Avionics Bay Design Considerations

The enclosed systems. Consult the technical manual for the avionics being used for the most specific information, the information presented below is only for general reference. 

RF Transparency

If your avionics includes a radio for arming, data transmission, or tracking, the RF transparency of the avionics bay must be considered. An avionics bay made of or containing a large amount of, for example, aluminum, will block most if not all radio transmissions from leaving the bay. To counteract this, use RF transparent materials in the construction of the bay wherever possible:

  • Fiberglass

  • Paper/Cardboard

  • Plastic

  • Carbon Fiber (in some applications)

If the material of the avionics bay cannot be changed, then an alternative option is to move the radio antenna to somewhere with better transparency. Some very large rockets affix the antenna to the outside of the rocket's body, or to one of the fins. Moving the antenna away from the transmitter requires special considerations for radio interference and specialized connectors. 

Pressure Equalization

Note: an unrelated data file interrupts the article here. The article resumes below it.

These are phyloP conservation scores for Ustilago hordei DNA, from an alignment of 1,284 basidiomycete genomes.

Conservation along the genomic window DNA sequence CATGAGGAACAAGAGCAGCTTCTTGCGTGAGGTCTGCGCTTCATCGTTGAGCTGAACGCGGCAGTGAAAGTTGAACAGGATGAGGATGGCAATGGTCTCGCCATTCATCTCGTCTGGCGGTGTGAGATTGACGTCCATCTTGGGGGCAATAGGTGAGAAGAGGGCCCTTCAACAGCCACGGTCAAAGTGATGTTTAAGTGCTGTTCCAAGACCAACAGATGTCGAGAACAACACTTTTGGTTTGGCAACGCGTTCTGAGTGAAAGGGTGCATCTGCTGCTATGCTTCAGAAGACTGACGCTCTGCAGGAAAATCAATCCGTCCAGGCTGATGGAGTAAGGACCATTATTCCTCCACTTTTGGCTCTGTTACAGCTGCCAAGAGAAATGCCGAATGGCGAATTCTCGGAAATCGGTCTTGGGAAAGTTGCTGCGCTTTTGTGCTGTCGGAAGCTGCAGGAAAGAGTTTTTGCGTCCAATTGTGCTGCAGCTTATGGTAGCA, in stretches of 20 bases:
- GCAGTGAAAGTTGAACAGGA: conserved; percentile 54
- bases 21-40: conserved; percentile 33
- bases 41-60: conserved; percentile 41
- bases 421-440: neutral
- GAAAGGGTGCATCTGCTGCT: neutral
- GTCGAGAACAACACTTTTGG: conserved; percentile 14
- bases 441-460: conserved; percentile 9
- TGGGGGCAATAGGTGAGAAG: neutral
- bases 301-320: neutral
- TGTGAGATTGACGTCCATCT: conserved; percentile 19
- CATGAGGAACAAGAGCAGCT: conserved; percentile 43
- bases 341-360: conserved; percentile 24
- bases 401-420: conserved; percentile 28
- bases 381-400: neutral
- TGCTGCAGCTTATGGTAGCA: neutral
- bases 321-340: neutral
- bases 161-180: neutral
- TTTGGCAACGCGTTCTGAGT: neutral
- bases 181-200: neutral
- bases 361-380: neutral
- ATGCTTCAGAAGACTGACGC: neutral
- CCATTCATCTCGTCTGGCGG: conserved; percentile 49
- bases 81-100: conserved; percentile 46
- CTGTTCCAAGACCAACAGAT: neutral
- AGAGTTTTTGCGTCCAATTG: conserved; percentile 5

If your avionics includes any systems that use barometric altimeters (common on most deployment and tracking systems), you will need to vent and equalize the pressure of your avionics bay, so that the ambient pressure matches that inside the bay. To do this, a series of holes need to be drilled into the outside wall of the bay. The more holes there are, the better the airflow will be. The sum of the surface areas of the holes needs to be greater than a threshold that can be calculated. For a reference table, and the formulas required, visit: http://www.vernk.com/AltimeterPortSizing.htm.

There is also a nice port size calculator available here.

When placing these pressure equalization holes, it is important that they are not immediately over the top of one of the barometric sensors. The flowing air escaping the hole can trick the sensor and cause it to deploy charges at random times. 

Board Orientation

The orientation of some boards is critical for proper operation, if they use magnetometers or other mutli-DOF sensors to determine spacial positioning. Consult the manual for the boards to see how they should be mounted.

Momentum Mounting

During flight, the acceleration of the rocket is so extreme, that some parts in the avionics bay can shift around. In worst-case scenarios in the past, flight forces were enough to disconnect a battery from its board, leading to an entire vehicle loss. 

When mounting heavy and large components, mount them to a solid substrate (thick wood or plastic sheet), and use a securing method that provides active resistance to movement in all directions. A tightened zip tie over a 9V battery is not sufficient, you'll need at least one zip tie in either direction. Boards should be mounted with 2-4 screws at minimum, and their threads should be threadlocked or otherwise hardened against vibration backing them out.